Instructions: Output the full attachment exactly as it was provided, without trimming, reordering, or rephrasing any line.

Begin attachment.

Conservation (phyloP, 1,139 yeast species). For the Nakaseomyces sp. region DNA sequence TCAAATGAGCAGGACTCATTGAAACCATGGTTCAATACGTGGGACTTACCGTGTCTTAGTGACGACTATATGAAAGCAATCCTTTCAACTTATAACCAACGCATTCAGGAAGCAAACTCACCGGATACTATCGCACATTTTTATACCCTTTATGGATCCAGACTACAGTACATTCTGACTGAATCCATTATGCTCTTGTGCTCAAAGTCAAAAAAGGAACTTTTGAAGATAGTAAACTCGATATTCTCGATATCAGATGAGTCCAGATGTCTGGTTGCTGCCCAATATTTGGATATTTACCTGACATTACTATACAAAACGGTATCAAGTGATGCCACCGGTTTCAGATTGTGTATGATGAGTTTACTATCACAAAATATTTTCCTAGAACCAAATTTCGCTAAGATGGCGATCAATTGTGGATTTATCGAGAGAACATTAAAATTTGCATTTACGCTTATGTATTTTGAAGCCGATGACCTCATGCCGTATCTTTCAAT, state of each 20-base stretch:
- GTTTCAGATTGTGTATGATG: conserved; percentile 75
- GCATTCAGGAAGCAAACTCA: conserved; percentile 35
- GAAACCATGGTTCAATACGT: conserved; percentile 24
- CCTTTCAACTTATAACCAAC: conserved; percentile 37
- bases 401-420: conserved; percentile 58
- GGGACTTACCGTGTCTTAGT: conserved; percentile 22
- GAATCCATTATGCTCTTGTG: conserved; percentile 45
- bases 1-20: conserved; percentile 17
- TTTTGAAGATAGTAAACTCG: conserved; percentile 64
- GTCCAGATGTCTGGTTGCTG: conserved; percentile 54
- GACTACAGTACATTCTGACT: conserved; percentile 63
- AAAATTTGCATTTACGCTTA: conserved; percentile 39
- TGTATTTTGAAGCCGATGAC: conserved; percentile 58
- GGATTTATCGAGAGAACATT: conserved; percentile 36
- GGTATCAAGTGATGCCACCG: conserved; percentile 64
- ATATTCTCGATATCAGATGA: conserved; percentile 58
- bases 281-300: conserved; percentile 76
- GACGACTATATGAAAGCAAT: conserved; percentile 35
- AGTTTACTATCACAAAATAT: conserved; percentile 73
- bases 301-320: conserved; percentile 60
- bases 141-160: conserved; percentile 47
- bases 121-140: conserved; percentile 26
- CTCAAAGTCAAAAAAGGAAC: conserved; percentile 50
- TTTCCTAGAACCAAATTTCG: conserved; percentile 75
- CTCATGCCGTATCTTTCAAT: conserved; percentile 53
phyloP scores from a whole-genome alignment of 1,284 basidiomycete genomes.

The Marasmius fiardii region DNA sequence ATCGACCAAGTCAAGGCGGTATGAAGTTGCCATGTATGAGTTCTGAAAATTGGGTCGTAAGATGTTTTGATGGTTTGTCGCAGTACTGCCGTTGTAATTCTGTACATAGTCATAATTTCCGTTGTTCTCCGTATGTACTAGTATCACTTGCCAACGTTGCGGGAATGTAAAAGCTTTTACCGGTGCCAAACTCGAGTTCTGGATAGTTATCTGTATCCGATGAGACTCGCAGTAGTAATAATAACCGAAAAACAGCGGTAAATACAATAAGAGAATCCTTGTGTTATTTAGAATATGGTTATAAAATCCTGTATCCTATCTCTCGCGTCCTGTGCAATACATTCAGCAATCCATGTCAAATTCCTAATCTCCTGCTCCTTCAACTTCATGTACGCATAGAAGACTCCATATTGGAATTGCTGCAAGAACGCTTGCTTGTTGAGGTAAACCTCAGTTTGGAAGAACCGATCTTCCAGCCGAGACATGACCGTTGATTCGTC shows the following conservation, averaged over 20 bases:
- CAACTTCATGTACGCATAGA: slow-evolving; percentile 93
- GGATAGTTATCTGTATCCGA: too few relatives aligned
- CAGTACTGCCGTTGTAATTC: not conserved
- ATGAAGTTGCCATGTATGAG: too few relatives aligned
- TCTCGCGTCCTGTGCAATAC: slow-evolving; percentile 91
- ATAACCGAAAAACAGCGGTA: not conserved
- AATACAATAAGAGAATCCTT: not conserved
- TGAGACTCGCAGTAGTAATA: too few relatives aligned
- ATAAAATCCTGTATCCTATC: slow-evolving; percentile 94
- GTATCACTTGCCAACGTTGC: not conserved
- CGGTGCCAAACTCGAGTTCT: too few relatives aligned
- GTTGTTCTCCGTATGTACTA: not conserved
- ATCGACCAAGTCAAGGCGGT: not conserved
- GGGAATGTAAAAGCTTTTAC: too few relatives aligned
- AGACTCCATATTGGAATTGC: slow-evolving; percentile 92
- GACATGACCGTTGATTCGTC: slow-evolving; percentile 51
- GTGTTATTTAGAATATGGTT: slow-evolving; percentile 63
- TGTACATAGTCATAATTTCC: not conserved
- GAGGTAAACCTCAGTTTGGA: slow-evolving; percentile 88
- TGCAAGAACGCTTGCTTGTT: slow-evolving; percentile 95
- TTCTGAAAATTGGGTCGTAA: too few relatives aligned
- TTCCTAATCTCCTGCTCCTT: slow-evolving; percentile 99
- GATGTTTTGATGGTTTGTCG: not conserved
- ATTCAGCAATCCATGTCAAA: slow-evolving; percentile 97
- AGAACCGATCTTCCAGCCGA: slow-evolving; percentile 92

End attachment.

Conservation (phyloP, 1,139 yeast species). For the Nakaseomyces sp. region DNA sequence TCAAATGAGCAGGACTCATTGAAACCATGGTTCAATACGTGGGACTTACCGTGTCTTAGTGACGACTATATGAAAGCAATCCTTTCAACTTATAACCAACGCATTCAGGAAGCAAACTCACCGGATACTATCGCACATTTTTATACCCTTTATGGATCCAGACTACAGTACATTCTGACTGAATCCATTATGCTCTTGTGCTCAAAGTCAAAAAAGGAACTTTTGAAGATAGTAAACTCGATATTCTCGATATCAGATGAGTCCAGATGTCTGGTTGCTGCCCAATATTTGGATATTTACCTGACATTACTATACAAAACGGTATCAAGTGATGCCACCGGTTTCAGATTGTGTATGATGAGTTTACTATCACAAAATATTTTCCTAGAACCAAATTTCGCTAAGATGGCGATCAATTGTGGATTTATCGAGAGAACATTAAAATTTGCATTTACGCTTATGTATTTTGAAGCCGATGACCTCATGCCGTATCTTTCAAT, state of each 20-base stretch:
- GTTTCAGATTGTGTATGATG: conserved; percentile 75
- GCATTCAGGAAGCAAACTCA: conserved; percentile 35
- GAAACCATGGTTCAATACGT: conserved; percentile 24
- CCTTTCAACTTATAACCAAC: conserved; percentile 37
- bases 401-420: conserved; percentile 58
- GGGACTTACCGTGTCTTAGT: conserved; percentile 22
- GAATCCATTATGCTCTTGTG: conserved; percentile 45
- bases 1-20: conserved; percentile 17
- TTTTGAAGATAGTAAACTCG: conserved; percentile 64
- GTCCAGATGTCTGGTTGCTG: conserved; percentile 54
- GACTACAGTACATTCTGACT: conserved; percentile 63
- AAAATTTGCATTTACGCTTA: conserved; percentile 39
- TGTATTTTGAAGCCGATGAC: conserved; percentile 58
- GGATTTATCGAGAGAACATT: conserved; percentile 36
- GGTATCAAGTGATGCCACCG: conserved; percentile 64
- ATATTCTCGATATCAGATGA: conserved; percentile 58
- bases 281-300: conserved; percentile 76
- GACGACTATATGAAAGCAAT: conserved; percentile 35
- AGTTTACTATCACAAAATAT: conserved; percentile 73
- bases 301-320: conserved; percentile 60
- bases 141-160: conserved; percentile 47
- bases 121-140: conserved; percentile 26
- CTCAAAGTCAAAAAAGGAAC: conserved; percentile 50
- TTTCCTAGAACCAAATTTCG: conserved; percentile 75
- CTCATGCCGTATCTTTCAAT: conserved; percentile 53
phyloP scores from a whole-genome alignment of 1,284 basidiomycete genomes.

The Marasmius fiardii region DNA sequence ATCGACCAAGTCAAGGCGGTATGAAGTTGCCATGTATGAGTTCTGAAAATTGGGTCGTAAGATGTTTTGATGGTTTGTCGCAGTACTGCCGTTGTAATTCTGTACATAGTCATAATTTCCGTTGTTCTCCGTATGTACTAGTATCACTTGCCAACGTTGCGGGAATGTAAAAGCTTTTACCGGTGCCAAACTCGAGTTCTGGATAGTTATCTGTATCCGATGAGACTCGCAGTAGTAATAATAACCGAAAAACAGCGGTAAATACAATAAGAGAATCCTTGTGTTATTTAGAATATGGTTATAAAATCCTGTATCCTATCTCTCGCGTCCTGTGCAATACATTCAGCAATCCATGTCAAATTCCTAATCTCCTGCTCCTTCAACTTCATGTACGCATAGAAGACTCCATATTGGAATTGCTGCAAGAACGCTTGCTTGTTGAGGTAAACCTCAGTTTGGAAGAACCGATCTTCCAGCCGAGACATGACCGTTGATTCGTC shows the following conservation, averaged over 20 bases:
- CAACTTCATGTACGCATAGA: slow-evolving; percentile 93
- GGATAGTTATCTGTATCCGA: too few relatives aligned
- CAGTACTGCCGTTGTAATTC: not conserved
- ATGAAGTTGCCATGTATGAG: too few relatives aligned
- TCTCGCGTCCTGTGCAATAC: slow-evolving; percentile 91
- ATAACCGAAAAACAGCGGTA: not conserved
- AATACAATAAGAGAATCCTT: not conserved
- TGAGACTCGCAGTAGTAATA: too few relatives aligned
- ATAAAATCCTGTATCCTATC: slow-evolving; percentile 94
- GTATCACTTGCCAACGTTGC: not conserved
- CGGTGCCAAACTCGAGTTCT: too few relatives aligned
- GTTGTTCTCCGTATGTACTA: not conserved
- ATCGACCAAGTCAAGGCGGT: not conserved
- GGGAATGTAAAAGCTTTTAC: too few relatives aligned
- AGACTCCATATTGGAATTGC: slow-evolving; percentile 92
- GACATGACCGTTGATTCGTC: slow-evolving; percentile 51
- GTGTTATTTAGAATATGGTT: slow-evolving; percentile 63
- TGTACATAGTCATAATTTCC: not conserved
- GAGGTAAACCTCAGTTTGGA: slow-evolving; percentile 88
- TGCAAGAACGCTTGCTTGTT: slow-evolving; percentile 95
- TTCTGAAAATTGGGTCGTAA: too few relatives aligned
- TTCCTAATCTCCTGCTCCTT: slow-evolving; percentile 99
- GATGTTTTGATGGTTTGTCG: not conserved
- ATTCAGCAATCCATGTCAAA: slow-evolving; percentile 97
- AGAACCGATCTTCCAGCCGA: slow-evolving; percentile 92